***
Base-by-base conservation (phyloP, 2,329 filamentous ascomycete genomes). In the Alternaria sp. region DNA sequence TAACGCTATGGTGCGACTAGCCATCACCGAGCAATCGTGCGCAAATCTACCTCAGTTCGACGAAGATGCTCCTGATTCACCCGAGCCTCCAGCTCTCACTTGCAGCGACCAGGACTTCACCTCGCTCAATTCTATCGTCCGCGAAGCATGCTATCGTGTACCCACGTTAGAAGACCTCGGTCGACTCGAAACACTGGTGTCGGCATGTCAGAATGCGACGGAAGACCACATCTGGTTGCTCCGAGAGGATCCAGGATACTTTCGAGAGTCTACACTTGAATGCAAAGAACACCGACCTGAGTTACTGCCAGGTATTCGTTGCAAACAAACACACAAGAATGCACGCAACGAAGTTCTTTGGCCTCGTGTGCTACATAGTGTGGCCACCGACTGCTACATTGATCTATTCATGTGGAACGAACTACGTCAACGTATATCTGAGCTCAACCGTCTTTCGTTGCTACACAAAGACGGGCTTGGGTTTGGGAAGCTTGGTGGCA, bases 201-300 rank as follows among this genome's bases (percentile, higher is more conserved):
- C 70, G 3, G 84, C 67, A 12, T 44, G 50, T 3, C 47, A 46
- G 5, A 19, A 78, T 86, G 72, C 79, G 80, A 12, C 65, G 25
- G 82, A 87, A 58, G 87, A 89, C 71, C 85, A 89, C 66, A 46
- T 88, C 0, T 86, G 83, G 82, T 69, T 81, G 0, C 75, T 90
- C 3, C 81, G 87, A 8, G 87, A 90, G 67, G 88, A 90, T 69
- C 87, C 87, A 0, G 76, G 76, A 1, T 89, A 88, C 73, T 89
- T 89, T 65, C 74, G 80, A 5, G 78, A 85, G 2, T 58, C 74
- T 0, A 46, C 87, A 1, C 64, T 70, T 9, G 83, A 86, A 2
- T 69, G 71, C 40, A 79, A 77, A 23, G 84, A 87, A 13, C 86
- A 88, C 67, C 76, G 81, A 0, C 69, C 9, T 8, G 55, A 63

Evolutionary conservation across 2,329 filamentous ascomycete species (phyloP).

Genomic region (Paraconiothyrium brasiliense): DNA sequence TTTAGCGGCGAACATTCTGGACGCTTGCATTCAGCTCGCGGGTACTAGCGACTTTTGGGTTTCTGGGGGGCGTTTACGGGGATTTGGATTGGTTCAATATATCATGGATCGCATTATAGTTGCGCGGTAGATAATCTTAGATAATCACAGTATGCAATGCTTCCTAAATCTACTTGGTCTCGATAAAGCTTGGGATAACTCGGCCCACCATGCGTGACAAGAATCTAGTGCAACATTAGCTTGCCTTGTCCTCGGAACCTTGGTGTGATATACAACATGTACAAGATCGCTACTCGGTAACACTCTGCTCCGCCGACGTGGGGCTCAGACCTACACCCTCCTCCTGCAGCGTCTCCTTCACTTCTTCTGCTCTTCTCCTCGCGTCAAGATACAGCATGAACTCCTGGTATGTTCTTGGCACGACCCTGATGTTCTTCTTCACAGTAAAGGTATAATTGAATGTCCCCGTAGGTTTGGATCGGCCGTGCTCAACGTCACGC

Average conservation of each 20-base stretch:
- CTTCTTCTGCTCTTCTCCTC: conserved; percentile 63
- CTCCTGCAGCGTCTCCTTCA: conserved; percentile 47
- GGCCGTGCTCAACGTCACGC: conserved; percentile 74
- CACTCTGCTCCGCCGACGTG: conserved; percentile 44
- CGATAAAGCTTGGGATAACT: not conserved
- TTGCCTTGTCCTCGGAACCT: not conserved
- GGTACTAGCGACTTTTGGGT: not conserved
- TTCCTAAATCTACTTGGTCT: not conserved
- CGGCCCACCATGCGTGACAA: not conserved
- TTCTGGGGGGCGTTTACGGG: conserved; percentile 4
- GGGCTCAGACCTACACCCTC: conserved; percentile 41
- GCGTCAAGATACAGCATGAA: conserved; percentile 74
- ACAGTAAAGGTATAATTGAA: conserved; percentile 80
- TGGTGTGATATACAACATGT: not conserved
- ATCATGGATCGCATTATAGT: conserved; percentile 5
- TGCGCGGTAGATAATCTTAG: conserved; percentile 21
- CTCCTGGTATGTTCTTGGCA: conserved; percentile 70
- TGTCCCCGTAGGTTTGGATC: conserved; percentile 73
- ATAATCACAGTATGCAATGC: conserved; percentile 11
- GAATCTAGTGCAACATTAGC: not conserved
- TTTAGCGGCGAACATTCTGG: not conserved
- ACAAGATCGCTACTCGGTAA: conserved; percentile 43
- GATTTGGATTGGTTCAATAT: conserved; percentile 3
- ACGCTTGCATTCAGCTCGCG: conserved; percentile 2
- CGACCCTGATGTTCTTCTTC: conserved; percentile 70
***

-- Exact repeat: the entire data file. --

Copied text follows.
Base-by-base conservation (phyloP, 2,329 filamentous ascomycete genomes). In the Alternaria sp. region DNA sequence TAACGCTATGGTGCGACTAGCCATCACCGAGCAATCGTGCGCAAATCTACCTCAGTTCGACGAAGATGCTCCTGATTCACCCGAGCCTCCAGCTCTCACTTGCAGCGACCAGGACTTCACCTCGCTCAATTCTATCGTCCGCGAAGCATGCTATCGTGTACCCACGTTAGAAGACCTCGGTCGACTCGAAACACTGGTGTCGGCATGTCAGAATGCGACGGAAGACCACATCTGGTTGCTCCGAGAGGATCCAGGATACTTTCGAGAGTCTACACTTGAATGCAAAGAACACCGACCTGAGTTACTGCCAGGTATTCGTTGCAAACAAACACACAAGAATGCACGCAACGAAGTTCTTTGGCCTCGTGTGCTACATAGTGTGGCCACCGACTGCTACATTGATCTATTCATGTGGAACGAACTACGTCAACGTATATCTGAGCTCAACCGTCTTTCGTTGCTACACAAAGACGGGCTTGGGTTTGGGAAGCTTGGTGGCA, bases 201-300 rank as follows among this genome's bases (percentile, higher is more conserved):
- C 70, G 3, G 84, C 67, A 12, T 44, G 50, T 3, C 47, A 46
- G 5, A 19, A 78, T 86, G 72, C 79, G 80, A 12, C 65, G 25
- G 82, A 87, A 58, G 87, A 89, C 71, C 85, A 89, C 66, A 46
- T 88, C 0, T 86, G 83, G 82, T 69, T 81, G 0, C 75, T 90
- C 3, C 81, G 87, A 8, G 87, A 90, G 67, G 88, A 90, T 69
- C 87, C 87, A 0, G 76, G 76, A 1, T 89, A 88, C 73, T 89
- T 89, T 65, C 74, G 80, A 5, G 78, A 85, G 2, T 58, C 74
- T 0, A 46, C 87, A 1, C 64, T 70, T 9, G 83, A 86, A 2
- T 69, G 71, C 40, A 79, A 77, A 23, G 84, A 87, A 13, C 86
- A 88, C 67, C 76, G 81, A 0, C 69, C 9, T 8, G 55, A 63

Evolutionary conservation across 2,329 filamentous ascomycete species (phyloP).

Genomic region (Paraconiothyrium brasiliense): DNA sequence TTTAGCGGCGAACATTCTGGACGCTTGCATTCAGCTCGCGGGTACTAGCGACTTTTGGGTTTCTGGGGGGCGTTTACGGGGATTTGGATTGGTTCAATATATCATGGATCGCATTATAGTTGCGCGGTAGATAATCTTAGATAATCACAGTATGCAATGCTTCCTAAATCTACTTGGTCTCGATAAAGCTTGGGATAACTCGGCCCACCATGCGTGACAAGAATCTAGTGCAACATTAGCTTGCCTTGTCCTCGGAACCTTGGTGTGATATACAACATGTACAAGATCGCTACTCGGTAACACTCTGCTCCGCCGACGTGGGGCTCAGACCTACACCCTCCTCCTGCAGCGTCTCCTTCACTTCTTCTGCTCTTCTCCTCGCGTCAAGATACAGCATGAACTCCTGGTATGTTCTTGGCACGACCCTGATGTTCTTCTTCACAGTAAAGGTATAATTGAATGTCCCCGTAGGTTTGGATCGGCCGTGCTCAACGTCACGC

Average conservation of each 20-base stretch:
- CTTCTTCTGCTCTTCTCCTC: conserved; percentile 63
- CTCCTGCAGCGTCTCCTTCA: conserved; percentile 47
- GGCCGTGCTCAACGTCACGC: conserved; percentile 74
- CACTCTGCTCCGCCGACGTG: conserved; percentile 44
- CGATAAAGCTTGGGATAACT: not conserved
- TTGCCTTGTCCTCGGAACCT: not conserved
- GGTACTAGCGACTTTTGGGT: not conserved
- TTCCTAAATCTACTTGGTCT: not conserved
- CGGCCCACCATGCGTGACAA: not conserved
- TTCTGGGGGGCGTTTACGGG: conserved; percentile 4
- GGGCTCAGACCTACACCCTC: conserved; percentile 41
- GCGTCAAGATACAGCATGAA: conserved; percentile 74
- ACAGTAAAGGTATAATTGAA: conserved; percentile 80
- TGGTGTGATATACAACATGT: not conserved
- ATCATGGATCGCATTATAGT: conserved; percentile 5
- TGCGCGGTAGATAATCTTAG: conserved; percentile 21
- CTCCTGGTATGTTCTTGGCA: conserved; percentile 70
- TGTCCCCGTAGGTTTGGATC: conserved; percentile 73
- ATAATCACAGTATGCAATGC: conserved; percentile 11
- GAATCTAGTGCAACATTAGC: not conserved
- TTTAGCGGCGAACATTCTGG: not conserved
- ACAAGATCGCTACTCGGTAA: conserved; percentile 43
- GATTTGGATTGGTTCAATAT: conserved; percentile 3
- ACGCTTGCATTCAGCTCGCG: conserved; percentile 2
- CGACCCTGATGTTCTTCTTC: conserved; percentile 70